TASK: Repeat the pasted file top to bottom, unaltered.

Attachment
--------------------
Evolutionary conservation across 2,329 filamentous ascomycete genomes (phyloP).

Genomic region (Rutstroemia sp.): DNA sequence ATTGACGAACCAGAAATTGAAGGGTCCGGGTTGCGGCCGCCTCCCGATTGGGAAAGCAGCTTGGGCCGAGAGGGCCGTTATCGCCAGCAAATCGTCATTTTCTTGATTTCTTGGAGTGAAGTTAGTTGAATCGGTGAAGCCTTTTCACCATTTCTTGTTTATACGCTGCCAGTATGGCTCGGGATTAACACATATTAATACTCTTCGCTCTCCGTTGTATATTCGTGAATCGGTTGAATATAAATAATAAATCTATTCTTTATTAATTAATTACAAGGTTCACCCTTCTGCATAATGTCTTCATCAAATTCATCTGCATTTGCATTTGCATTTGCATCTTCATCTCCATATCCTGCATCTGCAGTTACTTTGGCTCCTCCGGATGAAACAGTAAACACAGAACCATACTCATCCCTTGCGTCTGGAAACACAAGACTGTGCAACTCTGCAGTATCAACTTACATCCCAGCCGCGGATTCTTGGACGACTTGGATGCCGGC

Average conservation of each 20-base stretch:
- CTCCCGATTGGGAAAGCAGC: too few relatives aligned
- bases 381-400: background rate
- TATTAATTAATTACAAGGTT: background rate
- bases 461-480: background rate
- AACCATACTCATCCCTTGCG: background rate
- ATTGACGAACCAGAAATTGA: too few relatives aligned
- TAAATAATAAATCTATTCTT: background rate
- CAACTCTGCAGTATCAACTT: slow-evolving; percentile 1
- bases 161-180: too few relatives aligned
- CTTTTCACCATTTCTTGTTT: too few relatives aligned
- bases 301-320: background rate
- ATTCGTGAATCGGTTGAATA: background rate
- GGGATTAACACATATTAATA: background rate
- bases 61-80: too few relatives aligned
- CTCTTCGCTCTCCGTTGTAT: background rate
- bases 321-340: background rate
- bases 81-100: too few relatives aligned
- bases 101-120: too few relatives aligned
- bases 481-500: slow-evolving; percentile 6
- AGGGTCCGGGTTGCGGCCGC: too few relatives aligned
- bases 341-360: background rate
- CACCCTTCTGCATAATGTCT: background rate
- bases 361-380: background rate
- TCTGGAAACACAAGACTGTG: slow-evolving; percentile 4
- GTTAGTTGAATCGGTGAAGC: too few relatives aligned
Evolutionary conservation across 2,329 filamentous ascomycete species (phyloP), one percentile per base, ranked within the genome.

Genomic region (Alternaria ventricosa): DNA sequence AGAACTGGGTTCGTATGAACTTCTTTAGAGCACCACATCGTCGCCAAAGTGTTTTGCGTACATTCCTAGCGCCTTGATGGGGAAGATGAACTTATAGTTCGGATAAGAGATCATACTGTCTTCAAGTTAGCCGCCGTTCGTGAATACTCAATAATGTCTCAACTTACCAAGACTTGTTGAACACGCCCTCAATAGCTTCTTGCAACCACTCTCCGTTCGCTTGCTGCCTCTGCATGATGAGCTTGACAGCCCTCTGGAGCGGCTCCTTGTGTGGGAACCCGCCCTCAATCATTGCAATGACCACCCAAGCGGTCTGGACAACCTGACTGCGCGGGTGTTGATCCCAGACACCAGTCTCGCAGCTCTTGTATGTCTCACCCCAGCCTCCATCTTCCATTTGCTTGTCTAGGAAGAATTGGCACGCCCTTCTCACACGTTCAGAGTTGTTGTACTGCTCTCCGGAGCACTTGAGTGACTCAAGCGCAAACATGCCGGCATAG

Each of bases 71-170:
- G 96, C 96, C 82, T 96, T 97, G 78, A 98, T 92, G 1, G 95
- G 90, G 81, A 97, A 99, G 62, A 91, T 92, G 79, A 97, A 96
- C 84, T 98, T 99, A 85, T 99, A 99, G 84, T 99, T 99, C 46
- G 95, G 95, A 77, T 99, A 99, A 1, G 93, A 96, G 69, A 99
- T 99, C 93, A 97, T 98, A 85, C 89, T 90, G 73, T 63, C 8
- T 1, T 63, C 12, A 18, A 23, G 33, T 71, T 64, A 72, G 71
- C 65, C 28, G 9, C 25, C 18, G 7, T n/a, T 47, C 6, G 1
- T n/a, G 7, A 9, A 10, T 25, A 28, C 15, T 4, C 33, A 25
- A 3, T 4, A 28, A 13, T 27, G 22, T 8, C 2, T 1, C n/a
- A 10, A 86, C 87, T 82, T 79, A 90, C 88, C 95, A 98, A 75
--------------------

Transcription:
Evolutionary conservation across 2,329 filamentous ascomycete genomes (phyloP).

Genomic region (Rutstroemia sp.): DNA sequence ATTGACGAACCAGAAATTGAAGGGTCCGGGTTGCGGCCGCCTCCCGATTGGGAAAGCAGCTTGGGCCGAGAGGGCCGTTATCGCCAGCAAATCGTCATTTTCTTGATTTCTTGGAGTGAAGTTAGTTGAATCGGTGAAGCCTTTTCACCATTTCTTGTTTATACGCTGCCAGTATGGCTCGGGATTAACACATATTAATACTCTTCGCTCTCCGTTGTATATTCGTGAATCGGTTGAATATAAATAATAAATCTATTCTTTATTAATTAATTACAAGGTTCACCCTTCTGCATAATGTCTTCATCAAATTCATCTGCATTTGCATTTGCATTTGCATCTTCATCTCCATATCCTGCATCTGCAGTTACTTTGGCTCCTCCGGATGAAACAGTAAACACAGAACCATACTCATCCCTTGCGTCTGGAAACACAAGACTGTGCAACTCTGCAGTATCAACTTACATCCCAGCCGCGGATTCTTGGACGACTTGGATGCCGGC

Average conservation of each 20-base stretch:
- CTCCCGATTGGGAAAGCAGC: too few relatives aligned
- bases 381-400: background rate
- TATTAATTAATTACAAGGTT: background rate
- bases 461-480: background rate
- AACCATACTCATCCCTTGCG: background rate
- ATTGACGAACCAGAAATTGA: too few relatives aligned
- TAAATAATAAATCTATTCTT: background rate
- CAACTCTGCAGTATCAACTT: slow-evolving; percentile 1
- bases 161-180: too few relatives aligned
- CTTTTCACCATTTCTTGTTT: too few relatives aligned
- bases 301-320: background rate
- ATTCGTGAATCGGTTGAATA: background rate
- GGGATTAACACATATTAATA: background rate
- bases 61-80: too few relatives aligned
- CTCTTCGCTCTCCGTTGTAT: background rate
- bases 321-340: background rate
- bases 81-100: too few relatives aligned
- bases 101-120: too few relatives aligned
- bases 481-500: slow-evolving; percentile 6
- AGGGTCCGGGTTGCGGCCGC: too few relatives aligned
- bases 341-360: background rate
- CACCCTTCTGCATAATGTCT: background rate
- bases 361-380: background rate
- TCTGGAAACACAAGACTGTG: slow-evolving; percentile 4
- GTTAGTTGAATCGGTGAAGC: too few relatives aligned
Evolutionary conservation across 2,329 filamentous ascomycete species (phyloP), one percentile per base, ranked within the genome.

Genomic region (Alternaria ventricosa): DNA sequence AGAACTGGGTTCGTATGAACTTCTTTAGAGCACCACATCGTCGCCAAAGTGTTTTGCGTACATTCCTAGCGCCTTGATGGGGAAGATGAACTTATAGTTCGGATAAGAGATCATACTGTCTTCAAGTTAGCCGCCGTTCGTGAATACTCAATAATGTCTCAACTTACCAAGACTTGTTGAACACGCCCTCAATAGCTTCTTGCAACCACTCTCCGTTCGCTTGCTGCCTCTGCATGATGAGCTTGACAGCCCTCTGGAGCGGCTCCTTGTGTGGGAACCCGCCCTCAATCATTGCAATGACCACCCAAGCGGTCTGGACAACCTGACTGCGCGGGTGTTGATCCCAGACACCAGTCTCGCAGCTCTTGTATGTCTCACCCCAGCCTCCATCTTCCATTTGCTTGTCTAGGAAGAATTGGCACGCCCTTCTCACACGTTCAGAGTTGTTGTACTGCTCTCCGGAGCACTTGAGTGACTCAAGCGCAAACATGCCGGCATAG

Each of bases 71-170:
- G 96, C 96, C 82, T 96, T 97, G 78, A 98, T 92, G 1, G 95
- G 90, G 81, A 97, A 99, G 62, A 91, T 92, G 79, A 97, A 96
- C 84, T 98, T 99, A 85, T 99, A 99, G 84, T 99, T 99, C 46
- G 95, G 95, A 77, T 99, A 99, A 1, G 93, A 96, G 69, A 99
- T 99, C 93, A 97, T 98, A 85, C 89, T 90, G 73, T 63, C 8
- T 1, T 63, C 12, A 18, A 23, G 33, T 71, T 64, A 72, G 71
- C 65, C 28, G 9, C 25, C 18, G 7, T n/a, T 47, C 6, G 1
- T n/a, G 7, A 9, A 10, T 25, A 28, C 15, T 4, C 33, A 25
- A 3, T 4, A 28, A 13, T 27, G 22, T 8, C 2, T 1, C n/a
- A 10, A 86, C 87, T 82, T 79, A 90, C 88, C 95, A 98, A 75